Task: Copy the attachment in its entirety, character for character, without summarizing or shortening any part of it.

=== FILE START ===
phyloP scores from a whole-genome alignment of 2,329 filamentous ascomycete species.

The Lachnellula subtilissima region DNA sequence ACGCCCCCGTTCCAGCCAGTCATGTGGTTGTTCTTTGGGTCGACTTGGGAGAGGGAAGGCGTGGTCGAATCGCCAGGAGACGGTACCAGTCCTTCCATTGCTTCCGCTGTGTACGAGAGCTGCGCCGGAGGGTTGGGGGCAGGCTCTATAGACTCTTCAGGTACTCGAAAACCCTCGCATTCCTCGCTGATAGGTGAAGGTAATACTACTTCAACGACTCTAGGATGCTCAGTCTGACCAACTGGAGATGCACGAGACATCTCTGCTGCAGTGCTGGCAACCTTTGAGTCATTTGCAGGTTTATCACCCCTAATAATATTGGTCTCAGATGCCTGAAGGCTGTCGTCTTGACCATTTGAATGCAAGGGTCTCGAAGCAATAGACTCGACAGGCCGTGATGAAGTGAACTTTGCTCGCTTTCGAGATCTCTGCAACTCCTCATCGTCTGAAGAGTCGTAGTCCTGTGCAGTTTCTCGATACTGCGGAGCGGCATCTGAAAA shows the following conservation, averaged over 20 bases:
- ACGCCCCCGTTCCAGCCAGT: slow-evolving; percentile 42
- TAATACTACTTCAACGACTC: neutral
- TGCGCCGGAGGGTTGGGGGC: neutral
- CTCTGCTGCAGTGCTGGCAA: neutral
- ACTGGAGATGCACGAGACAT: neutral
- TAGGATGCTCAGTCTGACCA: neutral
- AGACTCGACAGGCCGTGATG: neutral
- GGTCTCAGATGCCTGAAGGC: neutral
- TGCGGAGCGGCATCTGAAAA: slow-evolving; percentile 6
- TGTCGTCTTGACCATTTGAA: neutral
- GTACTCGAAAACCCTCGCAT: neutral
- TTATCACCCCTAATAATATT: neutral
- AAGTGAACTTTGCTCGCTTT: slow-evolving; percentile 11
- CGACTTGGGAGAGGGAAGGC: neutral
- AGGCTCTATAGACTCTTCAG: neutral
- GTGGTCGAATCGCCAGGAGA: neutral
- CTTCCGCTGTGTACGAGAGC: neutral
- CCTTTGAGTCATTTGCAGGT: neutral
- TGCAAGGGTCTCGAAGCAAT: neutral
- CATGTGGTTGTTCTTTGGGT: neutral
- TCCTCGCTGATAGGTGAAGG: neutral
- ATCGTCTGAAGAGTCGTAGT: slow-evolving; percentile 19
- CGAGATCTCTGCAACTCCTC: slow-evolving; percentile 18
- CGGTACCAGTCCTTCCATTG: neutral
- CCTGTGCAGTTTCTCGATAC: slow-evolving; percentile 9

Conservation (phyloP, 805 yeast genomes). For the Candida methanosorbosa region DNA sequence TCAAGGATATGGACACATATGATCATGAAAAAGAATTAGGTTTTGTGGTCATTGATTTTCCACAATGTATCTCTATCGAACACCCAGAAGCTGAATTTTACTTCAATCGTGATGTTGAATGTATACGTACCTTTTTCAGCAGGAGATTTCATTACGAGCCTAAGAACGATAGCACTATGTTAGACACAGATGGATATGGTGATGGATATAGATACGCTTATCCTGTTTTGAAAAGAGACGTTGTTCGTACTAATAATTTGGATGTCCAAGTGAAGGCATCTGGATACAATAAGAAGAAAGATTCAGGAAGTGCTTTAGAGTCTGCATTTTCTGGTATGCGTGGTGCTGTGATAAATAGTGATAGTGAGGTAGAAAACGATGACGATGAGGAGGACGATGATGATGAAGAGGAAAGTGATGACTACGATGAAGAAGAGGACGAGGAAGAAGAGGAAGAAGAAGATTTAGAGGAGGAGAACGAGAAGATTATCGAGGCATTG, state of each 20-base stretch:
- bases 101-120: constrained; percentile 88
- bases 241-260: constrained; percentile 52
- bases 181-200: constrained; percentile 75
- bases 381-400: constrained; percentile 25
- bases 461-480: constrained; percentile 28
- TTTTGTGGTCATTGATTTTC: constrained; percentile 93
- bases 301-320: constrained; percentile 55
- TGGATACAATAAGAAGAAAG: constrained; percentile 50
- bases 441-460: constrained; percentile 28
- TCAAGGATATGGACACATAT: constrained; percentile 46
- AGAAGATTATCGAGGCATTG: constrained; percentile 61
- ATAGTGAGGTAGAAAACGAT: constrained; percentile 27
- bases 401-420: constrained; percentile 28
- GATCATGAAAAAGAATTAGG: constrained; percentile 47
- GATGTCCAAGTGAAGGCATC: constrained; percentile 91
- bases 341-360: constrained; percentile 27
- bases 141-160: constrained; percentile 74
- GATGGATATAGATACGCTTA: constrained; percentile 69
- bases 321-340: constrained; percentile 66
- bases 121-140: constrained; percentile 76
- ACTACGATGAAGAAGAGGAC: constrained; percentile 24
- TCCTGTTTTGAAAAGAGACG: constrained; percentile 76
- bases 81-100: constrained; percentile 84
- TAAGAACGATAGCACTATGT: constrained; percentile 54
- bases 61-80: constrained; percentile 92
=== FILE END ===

phyloP scores from a whole-genome alignment of 2,329 filamentous ascomycete species.

The Lachnellula subtilissima region DNA sequence ACGCCCCCGTTCCAGCCAGTCATGTGGTTGTTCTTTGGGTCGACTTGGGAGAGGGAAGGCGTGGTCGAATCGCCAGGAGACGGTACCAGTCCTTCCATTGCTTCCGCTGTGTACGAGAGCTGCGCCGGAGGGTTGGGGGCAGGCTCTATAGACTCTTCAGGTACTCGAAAACCCTCGCATTCCTCGCTGATAGGTGAAGGTAATACTACTTCAACGACTCTAGGATGCTCAGTCTGACCAACTGGAGATGCACGAGACATCTCTGCTGCAGTGCTGGCAACCTTTGAGTCATTTGCAGGTTTATCACCCCTAATAATATTGGTCTCAGATGCCTGAAGGCTGTCGTCTTGACCATTTGAATGCAAGGGTCTCGAAGCAATAGACTCGACAGGCCGTGATGAAGTGAACTTTGCTCGCTTTCGAGATCTCTGCAACTCCTCATCGTCTGAAGAGTCGTAGTCCTGTGCAGTTTCTCGATACTGCGGAGCGGCATCTGAAAA shows the following conservation, averaged over 20 bases:
- ACGCCCCCGTTCCAGCCAGT: slow-evolving; percentile 42
- TAATACTACTTCAACGACTC: neutral
- TGCGCCGGAGGGTTGGGGGC: neutral
- CTCTGCTGCAGTGCTGGCAA: neutral
- ACTGGAGATGCACGAGACAT: neutral
- TAGGATGCTCAGTCTGACCA: neutral
- AGACTCGACAGGCCGTGATG: neutral
- GGTCTCAGATGCCTGAAGGC: neutral
- TGCGGAGCGGCATCTGAAAA: slow-evolving; percentile 6
- TGTCGTCTTGACCATTTGAA: neutral
- GTACTCGAAAACCCTCGCAT: neutral
- TTATCACCCCTAATAATATT: neutral
- AAGTGAACTTTGCTCGCTTT: slow-evolving; percentile 11
- CGACTTGGGAGAGGGAAGGC: neutral
- AGGCTCTATAGACTCTTCAG: neutral
- GTGGTCGAATCGCCAGGAGA: neutral
- CTTCCGCTGTGTACGAGAGC: neutral
- CCTTTGAGTCATTTGCAGGT: neutral
- TGCAAGGGTCTCGAAGCAAT: neutral
- CATGTGGTTGTTCTTTGGGT: neutral
- TCCTCGCTGATAGGTGAAGG: neutral
- ATCGTCTGAAGAGTCGTAGT: slow-evolving; percentile 19
- CGAGATCTCTGCAACTCCTC: slow-evolving; percentile 18
- CGGTACCAGTCCTTCCATTG: neutral
- CCTGTGCAGTTTCTCGATAC: slow-evolving; percentile 9

Conservation (phyloP, 805 yeast genomes). For the Candida methanosorbosa region DNA sequence TCAAGGATATGGACACATATGATCATGAAAAAGAATTAGGTTTTGTGGTCATTGATTTTCCACAATGTATCTCTATCGAACACCCAGAAGCTGAATTTTACTTCAATCGTGATGTTGAATGTATACGTACCTTTTTCAGCAGGAGATTTCATTACGAGCCTAAGAACGATAGCACTATGTTAGACACAGATGGATATGGTGATGGATATAGATACGCTTATCCTGTTTTGAAAAGAGACGTTGTTCGTACTAATAATTTGGATGTCCAAGTGAAGGCATCTGGATACAATAAGAAGAAAGATTCAGGAAGTGCTTTAGAGTCTGCATTTTCTGGTATGCGTGGTGCTGTGATAAATAGTGATAGTGAGGTAGAAAACGATGACGATGAGGAGGACGATGATGATGAAGAGGAAAGTGATGACTACGATGAAGAAGAGGACGAGGAAGAAGAGGAAGAAGAAGATTTAGAGGAGGAGAACGAGAAGATTATCGAGGCATTG, state of each 20-base stretch:
- bases 101-120: constrained; percentile 88
- bases 241-260: constrained; percentile 52
- bases 181-200: constrained; percentile 75
- bases 381-400: constrained; percentile 25
- bases 461-480: constrained; percentile 28
- TTTTGTGGTCATTGATTTTC: constrained; percentile 93
- bases 301-320: constrained; percentile 55
- TGGATACAATAAGAAGAAAG: constrained; percentile 50
- bases 441-460: constrained; percentile 28
- TCAAGGATATGGACACATAT: constrained; percentile 46
- AGAAGATTATCGAGGCATTG: constrained; percentile 61
- ATAGTGAGGTAGAAAACGAT: constrained; percentile 27
- bases 401-420: constrained; percentile 28
- GATCATGAAAAAGAATTAGG: constrained; percentile 47
- GATGTCCAAGTGAAGGCATC: constrained; percentile 91
- bases 341-360: constrained; percentile 27
- bases 141-160: constrained; percentile 74
- GATGGATATAGATACGCTTA: constrained; percentile 69
- bases 321-340: constrained; percentile 66
- bases 121-140: constrained; percentile 76
- ACTACGATGAAGAAGAGGAC: constrained; percentile 24
- TCCTGTTTTGAAAAGAGACG: constrained; percentile 76
- bases 81-100: constrained; percentile 84
- TAAGAACGATAGCACTATGT: constrained; percentile 54
- bases 61-80: constrained; percentile 92